Submitted to: Lettuce Workshop and Leafy Vegetable International Conference Proceedings
Publication Type: Abstract Only
Publication Acceptance Date: March 16, 2004
Publication Date: August 28, 2004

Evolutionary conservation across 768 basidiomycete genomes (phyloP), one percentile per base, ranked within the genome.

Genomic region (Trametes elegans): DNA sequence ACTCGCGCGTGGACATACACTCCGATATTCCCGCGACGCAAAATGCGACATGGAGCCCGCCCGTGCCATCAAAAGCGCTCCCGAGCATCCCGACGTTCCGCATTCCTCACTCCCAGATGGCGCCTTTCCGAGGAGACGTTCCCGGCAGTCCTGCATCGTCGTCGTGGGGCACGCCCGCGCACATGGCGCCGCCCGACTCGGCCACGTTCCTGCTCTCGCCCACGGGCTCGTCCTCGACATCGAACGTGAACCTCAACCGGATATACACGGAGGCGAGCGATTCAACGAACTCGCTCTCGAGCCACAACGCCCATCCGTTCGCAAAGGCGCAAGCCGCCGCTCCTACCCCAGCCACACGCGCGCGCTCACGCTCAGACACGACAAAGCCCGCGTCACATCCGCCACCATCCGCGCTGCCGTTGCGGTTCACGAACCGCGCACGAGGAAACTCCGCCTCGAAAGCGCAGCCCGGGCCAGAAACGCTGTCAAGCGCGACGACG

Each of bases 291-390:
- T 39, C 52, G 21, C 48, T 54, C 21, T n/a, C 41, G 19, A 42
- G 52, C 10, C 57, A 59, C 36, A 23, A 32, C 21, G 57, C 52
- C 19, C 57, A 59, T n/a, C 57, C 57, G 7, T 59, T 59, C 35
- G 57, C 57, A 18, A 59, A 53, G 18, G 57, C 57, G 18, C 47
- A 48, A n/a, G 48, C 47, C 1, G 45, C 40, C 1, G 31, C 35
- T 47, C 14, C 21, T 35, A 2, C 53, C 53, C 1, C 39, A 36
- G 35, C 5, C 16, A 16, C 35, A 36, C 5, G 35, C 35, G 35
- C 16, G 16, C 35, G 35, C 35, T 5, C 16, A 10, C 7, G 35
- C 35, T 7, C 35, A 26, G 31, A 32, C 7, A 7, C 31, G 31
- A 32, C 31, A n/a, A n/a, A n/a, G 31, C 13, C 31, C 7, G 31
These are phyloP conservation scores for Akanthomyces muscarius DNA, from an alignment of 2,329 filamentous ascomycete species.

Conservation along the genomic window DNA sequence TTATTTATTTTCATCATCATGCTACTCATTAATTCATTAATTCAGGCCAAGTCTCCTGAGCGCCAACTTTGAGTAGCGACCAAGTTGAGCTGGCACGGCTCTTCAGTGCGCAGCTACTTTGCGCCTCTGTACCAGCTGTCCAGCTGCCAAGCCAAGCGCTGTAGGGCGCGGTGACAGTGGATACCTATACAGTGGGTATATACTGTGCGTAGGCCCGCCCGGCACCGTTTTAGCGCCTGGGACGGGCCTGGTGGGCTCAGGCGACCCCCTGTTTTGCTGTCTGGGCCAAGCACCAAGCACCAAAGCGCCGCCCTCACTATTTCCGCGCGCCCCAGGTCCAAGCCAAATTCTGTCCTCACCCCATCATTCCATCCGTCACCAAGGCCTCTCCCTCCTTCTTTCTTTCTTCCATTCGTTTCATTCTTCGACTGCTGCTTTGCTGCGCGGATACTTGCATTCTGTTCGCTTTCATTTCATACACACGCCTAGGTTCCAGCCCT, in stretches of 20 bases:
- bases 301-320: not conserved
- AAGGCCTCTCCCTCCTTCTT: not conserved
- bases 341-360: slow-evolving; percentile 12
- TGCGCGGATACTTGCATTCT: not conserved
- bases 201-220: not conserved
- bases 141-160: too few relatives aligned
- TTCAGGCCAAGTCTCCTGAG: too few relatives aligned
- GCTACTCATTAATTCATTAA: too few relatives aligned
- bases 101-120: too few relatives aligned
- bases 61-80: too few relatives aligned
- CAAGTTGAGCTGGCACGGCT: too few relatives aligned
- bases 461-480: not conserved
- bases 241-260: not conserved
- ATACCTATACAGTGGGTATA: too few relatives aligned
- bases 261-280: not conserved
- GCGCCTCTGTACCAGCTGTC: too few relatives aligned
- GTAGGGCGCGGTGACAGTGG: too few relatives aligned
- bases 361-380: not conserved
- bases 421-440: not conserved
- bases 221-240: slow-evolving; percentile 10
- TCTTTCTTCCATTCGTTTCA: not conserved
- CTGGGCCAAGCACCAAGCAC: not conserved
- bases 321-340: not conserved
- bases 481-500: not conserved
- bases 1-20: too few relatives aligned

Citation: Mou, B. 2004. Genetic variation of carotenoid content in lettuce. Lettuce Workshop and Leafy Vegetable 17th International Conference. August 28-31. 2004. Montral, Quebec, Canada. No page numbers. Technical Abstract: There is increasing medical evidence for the health benefits derived from dietary intake of carotenoid antioxidants, such as ß-carotene and lutein. Efforts by public health organizations and produce industry to increase the consumption of fruits and vegetables have met limited success due to dietary habits and cultural reasons. Enhancing the nutritional levels of vegetables would improve the nutrient intake without requiring an increase in consumption. Although lettuce (Lactuca sativa) is a staple food, it (especially the crisphead type) is a poor source of vitamins and minerals. A breeding program to improve the nutritional quality of lettuce must start with an assessment of the existing genetic variation. Little is known about varietal differences, as available nutrient data were mostly obtained by analyzing samples from supermarkets. To assess the genetic variability in carotenoid content, fifty-two lettuce genotypes including crisphead, leaf, romaine, butterhead, wild species, Latin, primitive, and stem lettuces were planted at the USDA field in Salinas in the summer and fall of 2003 with four replications. Duplicate samples from each plot were analyzed for moisture, chlorophyll (a and b), ß-carotene, and lutein contents by high performance liquid chromatography (HPLC). Primitive, L. serriola, L. saligna, and L. virosa accessions had higher ß-carotene and lutein contents than cultivated lettuces. There was significant genetic variation in carotenoid content within crisphead, butterhead, green leaf, red leaf, and romaine types of lettuce. ß-carotene and lutein contents were highly correlated, suggesting that their levels could be enhanced simultaneously. ß-carotene and lutein contents were both highly correlated with chlorophyll a, chlorophyll b, and total chlorophyll contents, suggesting that carotenoid content could be selected indirectly through chlorophyll or color measurement. These results suggest that genetic improvement of carotenoid levels in lettuce is feasible.